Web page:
While Tusk Philanthropies said the legislation is a "much-needed step forward to help ensure our military has full access to voting," election security specialists strongly disagree. In their letter to Congress, the 31 experts argued against funding for internet voting because it is "not safe or secure, and will undermine confidence and trust in elections."
Online voting in governmental elections has been "rejected as unacceptably insecure" by the FBI, the Department of Homeland Security, the National Institute for Science and Technology, the Senate Intelligence Committee, and the National Academies of Science, Engineering and Medicine, the letter states.
Even with security tools such as end-to-end verification, encryption, cloud-based services and blockchain, mobile voting faces high security risks, experts warn.
One of the basic problems with mobile voting is that it relies on the internet, which is fundamentally insecure, said Susan Greenhalgh, senior advisor on election security at Free Speech for People, one of the groups that signed the letter.
"That's why even banks that have billions of dollars to spend on their security budgets still end up getting hacked," she said. "[Banks] have much greater resources than our election administrators do, so that is evidence and speaks to the fact that when the internet was developed, it wasn't developed for security, it was developed for accessibility."
Another major concern with mobile voting is privacy violations. While personal identity is a core component of banking security, the opposite is true for voting. There is no mechanism to report and correct online voting errors without revealing the voter's identity and breaching the secret ballot.
Authenticating a voter's identity over the internet is also difficult. And because voters would use their own devices to cast a ballot online, it's essentially impossible to guarantee no malware or other vulnerabilities exist, even if election officials have security measures built in on their end.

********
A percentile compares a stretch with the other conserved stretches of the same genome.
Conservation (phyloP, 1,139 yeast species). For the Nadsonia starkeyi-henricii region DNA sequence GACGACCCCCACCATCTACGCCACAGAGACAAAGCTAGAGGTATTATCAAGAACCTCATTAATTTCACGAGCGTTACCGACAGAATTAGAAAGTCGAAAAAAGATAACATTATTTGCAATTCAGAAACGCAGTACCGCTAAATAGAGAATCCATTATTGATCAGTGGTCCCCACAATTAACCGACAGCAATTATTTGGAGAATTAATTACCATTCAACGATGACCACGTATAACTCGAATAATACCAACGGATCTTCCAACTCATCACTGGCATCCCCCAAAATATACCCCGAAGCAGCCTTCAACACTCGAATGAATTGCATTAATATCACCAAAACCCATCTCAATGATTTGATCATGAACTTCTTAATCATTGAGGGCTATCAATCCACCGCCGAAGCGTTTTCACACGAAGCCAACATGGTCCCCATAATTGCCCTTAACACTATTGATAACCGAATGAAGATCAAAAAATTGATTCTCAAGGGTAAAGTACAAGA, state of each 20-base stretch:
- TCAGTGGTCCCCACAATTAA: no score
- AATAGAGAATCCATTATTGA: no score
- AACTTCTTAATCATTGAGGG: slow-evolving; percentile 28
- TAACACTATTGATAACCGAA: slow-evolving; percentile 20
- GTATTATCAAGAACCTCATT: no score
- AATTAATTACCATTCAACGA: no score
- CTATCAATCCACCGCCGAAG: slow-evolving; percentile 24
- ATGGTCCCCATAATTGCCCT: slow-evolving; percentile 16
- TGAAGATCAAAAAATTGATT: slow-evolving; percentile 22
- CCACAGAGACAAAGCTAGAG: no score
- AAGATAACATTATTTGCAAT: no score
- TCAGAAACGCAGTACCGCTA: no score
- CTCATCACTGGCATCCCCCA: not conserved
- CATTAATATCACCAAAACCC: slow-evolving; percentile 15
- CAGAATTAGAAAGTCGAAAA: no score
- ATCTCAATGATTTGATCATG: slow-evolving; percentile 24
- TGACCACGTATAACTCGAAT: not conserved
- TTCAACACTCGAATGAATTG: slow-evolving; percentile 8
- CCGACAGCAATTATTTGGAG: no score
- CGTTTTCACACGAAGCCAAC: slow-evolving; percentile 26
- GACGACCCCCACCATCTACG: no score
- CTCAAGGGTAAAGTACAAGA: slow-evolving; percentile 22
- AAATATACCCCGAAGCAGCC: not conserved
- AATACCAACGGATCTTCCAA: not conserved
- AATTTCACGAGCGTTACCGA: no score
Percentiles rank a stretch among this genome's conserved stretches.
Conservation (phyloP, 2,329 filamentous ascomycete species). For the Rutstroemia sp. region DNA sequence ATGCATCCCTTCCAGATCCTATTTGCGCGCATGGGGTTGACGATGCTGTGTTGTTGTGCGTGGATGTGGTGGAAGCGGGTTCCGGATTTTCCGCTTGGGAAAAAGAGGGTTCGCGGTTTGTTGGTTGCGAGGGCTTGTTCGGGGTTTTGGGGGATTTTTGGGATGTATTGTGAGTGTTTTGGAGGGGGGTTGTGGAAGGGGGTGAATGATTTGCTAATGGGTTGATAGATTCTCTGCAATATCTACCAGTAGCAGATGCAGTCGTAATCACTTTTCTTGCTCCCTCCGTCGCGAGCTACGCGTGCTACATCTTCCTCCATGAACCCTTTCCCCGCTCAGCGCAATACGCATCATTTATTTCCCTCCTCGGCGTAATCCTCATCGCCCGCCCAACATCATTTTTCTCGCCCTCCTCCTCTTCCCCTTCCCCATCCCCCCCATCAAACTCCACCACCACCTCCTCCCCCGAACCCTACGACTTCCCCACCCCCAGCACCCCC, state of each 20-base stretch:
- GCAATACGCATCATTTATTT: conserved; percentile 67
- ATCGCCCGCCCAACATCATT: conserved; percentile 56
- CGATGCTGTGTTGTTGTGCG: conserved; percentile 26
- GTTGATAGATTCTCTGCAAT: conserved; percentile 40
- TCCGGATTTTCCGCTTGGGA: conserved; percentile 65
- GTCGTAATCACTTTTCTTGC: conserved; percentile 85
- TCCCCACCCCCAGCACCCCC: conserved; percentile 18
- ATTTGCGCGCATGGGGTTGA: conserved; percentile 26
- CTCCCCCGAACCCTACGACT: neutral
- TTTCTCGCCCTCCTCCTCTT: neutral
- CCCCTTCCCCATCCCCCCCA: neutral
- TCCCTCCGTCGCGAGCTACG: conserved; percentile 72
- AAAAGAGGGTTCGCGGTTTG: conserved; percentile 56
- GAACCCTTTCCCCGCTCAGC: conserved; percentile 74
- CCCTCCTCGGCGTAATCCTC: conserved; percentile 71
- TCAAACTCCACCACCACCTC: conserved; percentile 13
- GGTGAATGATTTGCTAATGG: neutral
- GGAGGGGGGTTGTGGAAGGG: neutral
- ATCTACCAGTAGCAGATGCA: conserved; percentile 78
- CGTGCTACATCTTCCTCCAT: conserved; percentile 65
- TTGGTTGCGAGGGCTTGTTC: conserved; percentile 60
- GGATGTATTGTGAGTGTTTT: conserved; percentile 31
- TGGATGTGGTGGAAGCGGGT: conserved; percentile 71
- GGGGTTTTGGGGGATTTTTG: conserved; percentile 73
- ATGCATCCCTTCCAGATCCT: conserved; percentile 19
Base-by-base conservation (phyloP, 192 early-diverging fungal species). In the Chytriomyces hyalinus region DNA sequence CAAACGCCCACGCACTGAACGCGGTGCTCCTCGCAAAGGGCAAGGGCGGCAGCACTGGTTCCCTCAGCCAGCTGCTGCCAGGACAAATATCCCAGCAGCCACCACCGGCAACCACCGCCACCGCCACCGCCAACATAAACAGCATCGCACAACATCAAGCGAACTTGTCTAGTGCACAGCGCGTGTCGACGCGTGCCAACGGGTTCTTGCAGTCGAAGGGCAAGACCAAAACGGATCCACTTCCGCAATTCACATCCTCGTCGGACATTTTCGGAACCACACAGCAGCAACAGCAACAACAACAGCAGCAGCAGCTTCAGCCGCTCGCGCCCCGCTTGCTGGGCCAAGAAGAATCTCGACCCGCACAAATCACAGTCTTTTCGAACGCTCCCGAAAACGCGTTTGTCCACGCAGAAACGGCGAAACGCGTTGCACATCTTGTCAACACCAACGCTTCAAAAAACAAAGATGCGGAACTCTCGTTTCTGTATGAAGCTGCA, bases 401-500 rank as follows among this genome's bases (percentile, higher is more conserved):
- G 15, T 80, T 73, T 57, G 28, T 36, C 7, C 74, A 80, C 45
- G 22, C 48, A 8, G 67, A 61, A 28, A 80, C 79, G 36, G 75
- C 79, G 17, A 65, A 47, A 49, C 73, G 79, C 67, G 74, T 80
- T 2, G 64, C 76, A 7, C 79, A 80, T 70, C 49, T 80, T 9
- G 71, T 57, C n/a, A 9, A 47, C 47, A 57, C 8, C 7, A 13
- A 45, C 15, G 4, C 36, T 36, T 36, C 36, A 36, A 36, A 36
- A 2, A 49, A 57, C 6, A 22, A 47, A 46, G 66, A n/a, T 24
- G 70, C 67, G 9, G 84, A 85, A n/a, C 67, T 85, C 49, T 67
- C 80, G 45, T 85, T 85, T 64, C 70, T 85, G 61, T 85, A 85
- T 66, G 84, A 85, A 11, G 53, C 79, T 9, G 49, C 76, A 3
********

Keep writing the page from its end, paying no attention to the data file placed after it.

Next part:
"We already know from the 2016 election and from the 2020 election that our elections are an international target. This is a national security issue. You have our soldiers, men and women fighting overseas to protect our national security, so that we can preserve our democracy and here's this system that's being touted that will specifically undermine it, said Susannah Goodman, director of the election security program at Common Cause, another group that signed the letter.
Election security experts expressed concern about anything that could lead to further distrust in American elections, especially after last year's contentious presidential race.
"It's not just that [military service members'] ballots could be compromised, it's that the election will be compromised. The democracy that they are there to protect can be compromised, and it introduces doubt," Goodman added.
Because the government has not yet found a way to develop standards to make online voting secure, there's no federal certification for online voting vendors, leaving these companies "completely unregulated," Greenhalgh said.
This had led to vendors "pitching their systems to state and local officials with potentially false, misleading and/or deceptive marketing claims," Greenhalgh wrote in a June report produced by Free Speech for People.
"This is a problem in that we have this unregulated market and the vendors can say what they want to say and there's very little repercussion," Greenhalgh said.
The experts argue that instead of expanding risky online voting technology, there are better solutions for improving accessibility for military and overseas civilian voters, experts wrote in the letter. They recommend:
- Implementing automatic voter registration for eligible members of the military.
- Automatically sending absentee ballots to registered military members.
- Offering expedited and free postage for mail ballot returns.
- Improving ballot tracking services.
- Extending deadlines for the return of absentee ballots from military voters.
"We believe that servicemembers deserve the highest standard of safe and verifiable voting," the letter states. "For the foreseeable future, internet voting cannot meet that standard, and places military voters' votes — and the trustworthiness of elections themselves — at risk."